The first step is supremely important. You must place yourself in the presence of God. If we are to meditate, let us put God first in all things. How do you do this? Using our new friend “imagination,” we can find a quiet place, close our eyes, and imagine Our Lord walking into the room. He sits near us, looking at us, waiting for us to speak to Him. What do we say? We can recite the “Acts”: The Acts of Faith, Hope and Charity all the while knowing Our Lord is in the room near us listening. Direct your speech to Him, even if mentally. Next, make a short examination of conscience and recite the Act of Contrition. Imagining God is in the room paying attention only to you and listening intently to you is a great help to your sincerity in prayer. God is everywhere, so when we imagine Him in a very specific spot, He really is there. Having placed yourself in God’s presence and recited the four Acts, you can now move on to a specific meditation. You may ask what to meditate on? There are many sources for this: Bible verses, the writings of the saints, the Imitation of Christ by Thomas a Kempis, the Mysteries of the Rosary, The Stations of the Cross, the Liturgical Year, Lives of the Saints, or even the Summa Theologica. There are also books with meditations for every day of the year if you find those helpful. What you meditate on and how you approach it is up to you. One piece of advice I will give you if you are using meditations from a book is that you should not dwell on any single part any longer than is helpful. If you read a sentence and could meditate on it for a half hour, do not interrupt this because you feel you must move on and read the rest of the meditation. Stay on any one part as long as it is fruitful. When it ceases to be fruitful, move on to something else. If you set out to make a three minute meditation at each Station of the Cross, but you find at station six you were getting distracted after one minute and at station twelve you had to break off your meditation because you were going too long, do not feel bad. Be flexible. If one minute is all the fruit you can get this time from a certain meditation, then thank God for the one minute. If you spend seven minutes on another meditation thank God for that as well. As I said, stay on any one part as long as it is fruitful. When it ceases to be fruitful, move on, lest you become distracted.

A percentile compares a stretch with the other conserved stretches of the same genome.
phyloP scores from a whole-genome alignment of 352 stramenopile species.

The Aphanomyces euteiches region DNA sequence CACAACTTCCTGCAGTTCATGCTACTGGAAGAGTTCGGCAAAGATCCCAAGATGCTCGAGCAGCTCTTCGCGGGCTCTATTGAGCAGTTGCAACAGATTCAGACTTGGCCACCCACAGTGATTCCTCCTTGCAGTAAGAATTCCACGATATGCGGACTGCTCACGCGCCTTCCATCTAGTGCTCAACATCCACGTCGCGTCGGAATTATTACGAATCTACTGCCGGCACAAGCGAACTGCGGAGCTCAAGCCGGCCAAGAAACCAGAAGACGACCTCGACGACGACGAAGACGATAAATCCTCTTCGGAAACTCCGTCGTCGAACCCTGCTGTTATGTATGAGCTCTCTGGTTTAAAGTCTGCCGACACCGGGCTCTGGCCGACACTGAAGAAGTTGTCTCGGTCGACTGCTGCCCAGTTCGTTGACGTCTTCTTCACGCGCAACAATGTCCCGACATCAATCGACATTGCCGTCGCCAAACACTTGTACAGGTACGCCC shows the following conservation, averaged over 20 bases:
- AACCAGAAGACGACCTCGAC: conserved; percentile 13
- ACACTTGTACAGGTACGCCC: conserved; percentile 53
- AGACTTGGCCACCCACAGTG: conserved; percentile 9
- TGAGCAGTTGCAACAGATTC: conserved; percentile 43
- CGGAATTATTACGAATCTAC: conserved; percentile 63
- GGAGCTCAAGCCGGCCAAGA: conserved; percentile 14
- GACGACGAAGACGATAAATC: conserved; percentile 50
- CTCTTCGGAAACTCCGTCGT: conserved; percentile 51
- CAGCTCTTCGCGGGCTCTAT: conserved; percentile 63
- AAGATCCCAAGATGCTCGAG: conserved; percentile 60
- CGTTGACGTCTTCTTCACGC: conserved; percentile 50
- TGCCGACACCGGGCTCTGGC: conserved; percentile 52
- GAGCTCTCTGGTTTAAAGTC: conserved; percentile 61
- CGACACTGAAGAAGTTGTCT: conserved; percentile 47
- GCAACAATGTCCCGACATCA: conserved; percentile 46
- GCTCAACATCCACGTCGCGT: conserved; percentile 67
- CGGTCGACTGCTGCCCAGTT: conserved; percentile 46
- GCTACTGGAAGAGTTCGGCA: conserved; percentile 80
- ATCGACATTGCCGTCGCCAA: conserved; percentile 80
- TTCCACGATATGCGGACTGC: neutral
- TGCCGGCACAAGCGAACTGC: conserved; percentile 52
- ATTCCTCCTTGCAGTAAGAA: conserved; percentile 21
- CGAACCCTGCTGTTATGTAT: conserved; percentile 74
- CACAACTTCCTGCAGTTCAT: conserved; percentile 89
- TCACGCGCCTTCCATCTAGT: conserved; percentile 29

At the end of your meditation I would recommend that you do at least two things. First, thank God for a good meditation as well as for all the good things He has given you. I also recommend a meditation on Mary even if it is as short as the length of one Hail Mary. The world, as well as every Catholic, needs to honor her more. A short daily meditation about her is apropos. To finish this short Marian meditation I highly recommend that you end with the words, “Mary, I love you!” I further recommend that you say this out loud and encourage others to do the same. Readers of this website are probably familiar with the Latin phrase, Lex orandi, Lex credendi. It means, “the law of prayer is the law of belief.” Let us pray out loud, “Jesus, Mary, I love you, save souls!” The more we pray it, the more our love for her increases and we become special to her Immaculate Heart. Imagine that!